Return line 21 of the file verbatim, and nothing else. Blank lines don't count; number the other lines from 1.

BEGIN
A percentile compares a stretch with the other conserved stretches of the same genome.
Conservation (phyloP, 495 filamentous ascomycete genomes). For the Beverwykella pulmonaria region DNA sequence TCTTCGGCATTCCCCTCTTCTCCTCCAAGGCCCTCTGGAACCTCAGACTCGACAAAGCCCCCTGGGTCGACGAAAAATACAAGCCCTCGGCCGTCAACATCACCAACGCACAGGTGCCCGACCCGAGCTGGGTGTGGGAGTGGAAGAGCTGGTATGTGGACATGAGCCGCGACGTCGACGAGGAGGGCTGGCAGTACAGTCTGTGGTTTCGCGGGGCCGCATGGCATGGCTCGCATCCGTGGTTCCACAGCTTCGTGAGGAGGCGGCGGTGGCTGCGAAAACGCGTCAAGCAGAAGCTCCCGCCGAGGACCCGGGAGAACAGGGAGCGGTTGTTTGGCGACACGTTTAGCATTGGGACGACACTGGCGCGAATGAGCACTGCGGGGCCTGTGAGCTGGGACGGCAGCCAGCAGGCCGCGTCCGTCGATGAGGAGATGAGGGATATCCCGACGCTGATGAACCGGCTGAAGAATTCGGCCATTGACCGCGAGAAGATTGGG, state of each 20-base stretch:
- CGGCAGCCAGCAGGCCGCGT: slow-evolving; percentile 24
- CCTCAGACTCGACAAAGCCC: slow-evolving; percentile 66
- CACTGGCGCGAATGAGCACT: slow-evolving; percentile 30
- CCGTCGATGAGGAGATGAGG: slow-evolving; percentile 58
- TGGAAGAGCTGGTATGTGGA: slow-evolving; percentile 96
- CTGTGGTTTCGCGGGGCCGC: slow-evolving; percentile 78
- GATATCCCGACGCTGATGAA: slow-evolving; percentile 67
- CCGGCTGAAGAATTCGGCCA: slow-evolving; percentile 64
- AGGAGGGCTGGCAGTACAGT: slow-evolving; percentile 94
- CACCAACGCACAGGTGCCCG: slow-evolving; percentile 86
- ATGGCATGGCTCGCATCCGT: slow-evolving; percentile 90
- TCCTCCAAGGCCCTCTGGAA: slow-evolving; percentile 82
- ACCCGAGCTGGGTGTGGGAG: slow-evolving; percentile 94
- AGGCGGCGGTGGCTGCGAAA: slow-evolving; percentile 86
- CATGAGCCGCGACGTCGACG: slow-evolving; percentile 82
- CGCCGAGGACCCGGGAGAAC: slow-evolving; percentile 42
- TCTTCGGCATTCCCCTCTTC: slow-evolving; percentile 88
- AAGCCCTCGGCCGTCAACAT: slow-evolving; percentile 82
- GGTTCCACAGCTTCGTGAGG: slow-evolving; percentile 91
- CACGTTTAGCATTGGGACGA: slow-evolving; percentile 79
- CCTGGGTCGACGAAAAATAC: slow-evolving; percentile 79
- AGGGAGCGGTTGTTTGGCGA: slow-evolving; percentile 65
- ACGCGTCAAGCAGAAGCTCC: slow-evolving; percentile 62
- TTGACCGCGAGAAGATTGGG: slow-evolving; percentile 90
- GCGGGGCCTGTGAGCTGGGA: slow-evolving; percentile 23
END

- GGTTCCACAGCTTCGTGAGG: slow-evolving; percentile 91